“Neha Narula: I think to answer that question, you really have to go back to sorta the roots of money and what is money. The reason that the $5 bill in my wallet has value is because I know you’ll take it from me for something. I can buy a sandwich from you with that $5 bill.
Anderson Cooper: So it has value because people believe in it?
Neha Narula: Exactly. And that’s it. That’s really it.”
This is, after all, the very basic concept that drives monetary value for anything. Regardless of whether something has innate, intrinsic value, the true worth is the faith, trust and knowledge that someone will accept it as a form of currency. Similarly, the US Dollar drives worth through the faith placed in the government issuing the currency. Asset backing for US currencies are minimal, at best.
In fact, if you dig deeper into the US Treasury you’ll find that the majority of US currency is backed by various securities, which, you guessed it, are financial instruments able to be traded between parties. You still place faith in the issuer and ability to transact with the currency in question.
“The Congress has specified that Federal Reserve Banks must hold collateral equal in value to the Federal Reserve notes that the Federal Reserve Bank puts in to circulation. This collateral is chiefly held in the form of U.S. Treasury, federal agency, and government-sponsored enterprise securities.”
While Neha is fully positive regarding the future and sustainability of cryptocurrencies, 60 minutes offers another more government regulated, opposing view.
Not one to simply post a predominantly positive opinion on Bitcoin, CBS chose to include the thoughts from Lael Brainard, one of the governors at the Federal Reserve. Anderson led with a somewhat loaded question, asking:
“ Anderson Cooper: There are people who say that cryptocurrency — it’s better than real currency because it’s not controlled by any government and it means it’s not subject to manipulation by central bankers like you, no offense.”
With a marked determination of legislative backing, Lael was quick to respond with her statements of opinion regarding the newly created currency format.
“Lael Brainard: The U.S. — currency has a whole set of legal protections around it. The federal reserve and ultimately the U.S. treasury stand behind it. And when you hold your dollars in a bank account, you have deposit insurance.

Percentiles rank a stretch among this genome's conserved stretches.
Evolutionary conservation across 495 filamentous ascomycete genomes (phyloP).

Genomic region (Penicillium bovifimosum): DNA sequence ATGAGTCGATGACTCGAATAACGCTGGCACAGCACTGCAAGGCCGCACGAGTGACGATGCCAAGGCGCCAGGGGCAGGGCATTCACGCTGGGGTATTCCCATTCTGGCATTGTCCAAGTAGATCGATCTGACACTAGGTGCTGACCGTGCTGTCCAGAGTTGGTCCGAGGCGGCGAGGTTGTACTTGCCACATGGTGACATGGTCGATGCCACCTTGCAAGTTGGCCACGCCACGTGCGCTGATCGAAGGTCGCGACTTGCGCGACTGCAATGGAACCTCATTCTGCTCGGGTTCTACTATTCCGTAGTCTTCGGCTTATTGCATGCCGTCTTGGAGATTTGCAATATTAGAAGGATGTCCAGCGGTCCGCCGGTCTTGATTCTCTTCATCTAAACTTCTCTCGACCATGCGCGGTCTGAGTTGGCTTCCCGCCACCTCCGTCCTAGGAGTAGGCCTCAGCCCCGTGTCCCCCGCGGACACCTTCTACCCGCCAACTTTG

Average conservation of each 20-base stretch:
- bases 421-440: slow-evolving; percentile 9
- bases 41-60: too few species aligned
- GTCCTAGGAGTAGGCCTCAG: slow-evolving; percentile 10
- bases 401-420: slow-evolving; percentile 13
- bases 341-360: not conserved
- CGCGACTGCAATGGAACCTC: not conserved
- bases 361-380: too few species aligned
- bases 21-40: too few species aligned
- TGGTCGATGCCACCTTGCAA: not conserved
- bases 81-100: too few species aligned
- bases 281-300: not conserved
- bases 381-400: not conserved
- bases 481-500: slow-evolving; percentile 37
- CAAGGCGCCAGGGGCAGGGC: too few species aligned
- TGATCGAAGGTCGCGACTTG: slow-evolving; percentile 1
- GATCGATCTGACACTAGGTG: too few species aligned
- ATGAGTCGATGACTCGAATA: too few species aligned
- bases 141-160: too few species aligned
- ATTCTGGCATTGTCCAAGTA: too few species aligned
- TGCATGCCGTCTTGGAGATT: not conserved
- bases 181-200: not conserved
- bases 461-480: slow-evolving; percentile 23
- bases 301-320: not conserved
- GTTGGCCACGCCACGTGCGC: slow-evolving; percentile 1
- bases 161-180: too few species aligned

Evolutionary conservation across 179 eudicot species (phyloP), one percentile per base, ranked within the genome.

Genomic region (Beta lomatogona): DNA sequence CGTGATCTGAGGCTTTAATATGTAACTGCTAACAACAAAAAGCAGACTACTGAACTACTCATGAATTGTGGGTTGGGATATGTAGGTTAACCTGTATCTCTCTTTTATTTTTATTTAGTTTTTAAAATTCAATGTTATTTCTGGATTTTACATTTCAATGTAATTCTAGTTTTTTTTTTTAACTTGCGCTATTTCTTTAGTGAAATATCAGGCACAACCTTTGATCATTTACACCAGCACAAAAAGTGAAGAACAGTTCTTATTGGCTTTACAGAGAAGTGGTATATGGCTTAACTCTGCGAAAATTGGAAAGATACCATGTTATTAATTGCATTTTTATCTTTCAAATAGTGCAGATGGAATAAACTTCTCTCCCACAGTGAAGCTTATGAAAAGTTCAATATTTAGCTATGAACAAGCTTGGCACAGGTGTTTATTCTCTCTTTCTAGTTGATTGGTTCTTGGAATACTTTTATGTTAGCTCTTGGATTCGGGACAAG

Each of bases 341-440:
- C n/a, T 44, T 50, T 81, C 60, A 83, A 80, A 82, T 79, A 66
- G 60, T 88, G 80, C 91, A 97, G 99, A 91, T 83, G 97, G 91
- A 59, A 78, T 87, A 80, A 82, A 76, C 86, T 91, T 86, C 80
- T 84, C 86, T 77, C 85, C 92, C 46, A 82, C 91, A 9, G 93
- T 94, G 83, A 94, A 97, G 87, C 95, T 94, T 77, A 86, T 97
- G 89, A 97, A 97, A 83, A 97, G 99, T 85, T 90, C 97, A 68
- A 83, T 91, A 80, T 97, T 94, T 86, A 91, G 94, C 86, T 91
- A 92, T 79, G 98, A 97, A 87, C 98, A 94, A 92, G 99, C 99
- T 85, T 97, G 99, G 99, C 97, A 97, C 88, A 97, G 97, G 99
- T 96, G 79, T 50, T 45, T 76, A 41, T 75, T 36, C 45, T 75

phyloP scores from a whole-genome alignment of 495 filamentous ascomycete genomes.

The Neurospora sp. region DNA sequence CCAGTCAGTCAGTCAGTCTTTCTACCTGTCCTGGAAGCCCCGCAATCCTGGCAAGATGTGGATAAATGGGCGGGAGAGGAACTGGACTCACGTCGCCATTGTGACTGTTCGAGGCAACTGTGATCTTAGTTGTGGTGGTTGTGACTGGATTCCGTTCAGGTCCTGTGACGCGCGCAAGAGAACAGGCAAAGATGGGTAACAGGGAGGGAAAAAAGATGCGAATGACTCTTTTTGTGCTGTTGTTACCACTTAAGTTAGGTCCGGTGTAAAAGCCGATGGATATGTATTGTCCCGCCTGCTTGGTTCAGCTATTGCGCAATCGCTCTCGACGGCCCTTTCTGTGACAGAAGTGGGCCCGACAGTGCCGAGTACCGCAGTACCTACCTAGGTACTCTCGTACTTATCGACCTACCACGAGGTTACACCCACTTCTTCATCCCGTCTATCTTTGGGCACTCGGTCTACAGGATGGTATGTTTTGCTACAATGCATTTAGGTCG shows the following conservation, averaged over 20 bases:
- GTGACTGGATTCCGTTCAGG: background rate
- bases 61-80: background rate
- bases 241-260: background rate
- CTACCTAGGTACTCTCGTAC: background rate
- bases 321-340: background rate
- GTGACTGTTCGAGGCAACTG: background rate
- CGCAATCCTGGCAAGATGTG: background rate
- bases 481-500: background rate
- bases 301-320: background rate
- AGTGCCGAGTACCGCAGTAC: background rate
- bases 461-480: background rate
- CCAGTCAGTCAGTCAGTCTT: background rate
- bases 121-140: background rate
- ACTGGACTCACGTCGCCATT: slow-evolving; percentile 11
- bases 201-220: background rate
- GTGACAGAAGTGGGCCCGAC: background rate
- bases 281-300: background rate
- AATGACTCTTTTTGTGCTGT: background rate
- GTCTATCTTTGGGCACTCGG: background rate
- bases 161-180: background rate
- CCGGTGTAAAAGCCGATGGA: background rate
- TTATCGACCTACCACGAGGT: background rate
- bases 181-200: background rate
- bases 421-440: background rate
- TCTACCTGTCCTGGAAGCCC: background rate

Anderson Cooper: And that doesn’t exist with cryptocurrencies?
Lael Brainard: None of those accountability mechanisms exist — for bitcoin.”
While Lael Brainard attempts to quickly see these lack of legal protections as a negative, ultimately she shows a lack of understanding of the entire concept of decentralization of asset management and transaction. One couldn’t blame her, given her line of work and regulatory positioning. With that said, her swift and somewhat brash discount of any and all cryptocurrency as a valid payment source echos a traditional, nigh archaic hierarchical system still in place today.
It’s no secret that a government official would see inherent issue with a currency transaction outside the traditional legal bounds and control of the governmental body. However, as the cultural phenomenon of decentralized blockchain transactions continues to expand, lawmakers will be forced to begin introducing more clear minded and moderate guidelines for individuals to operate within.
What we find ourselves at the root of is a veritable draw between innovators in the industry calling for a return to true, individual ownership of assets, and those within the government sector vehemently attempting to paint a negative and damning image of Bitcoin and its history.
But speaking of assets and Bitcoin history…
After setting up numerous positive and negative opinions on the evolution of Bitcoin, CBS chose to also include the story of one of the first, public usages of Bitcoin for real world goods, in this case, pizza.
To those of us active within the crypto industry, the story of an early purchase of pizza paid with Bitcoin remains etched in our memories and placed on the pedestal of monumental moments for the early inception of the digital currency.
“ At first, bitcoin was just an interesting experiment conducted at home by computer programmers like Laszlo Hanyecz. Because his computer was one of those computers helping to maintain the bitcoin network, Satoshi Nakamoto’s software rewarded Hanyecz with some bitcoin.
But there wasn’t much he could do with it back in 2010. So he went on an internet chat forum and asked whether anyone would be willing to buy him some pizza in exchange for 10,000 bitcoin.”
What we see explained is the events of the first real world utility and application of Bitcoin for real world goods.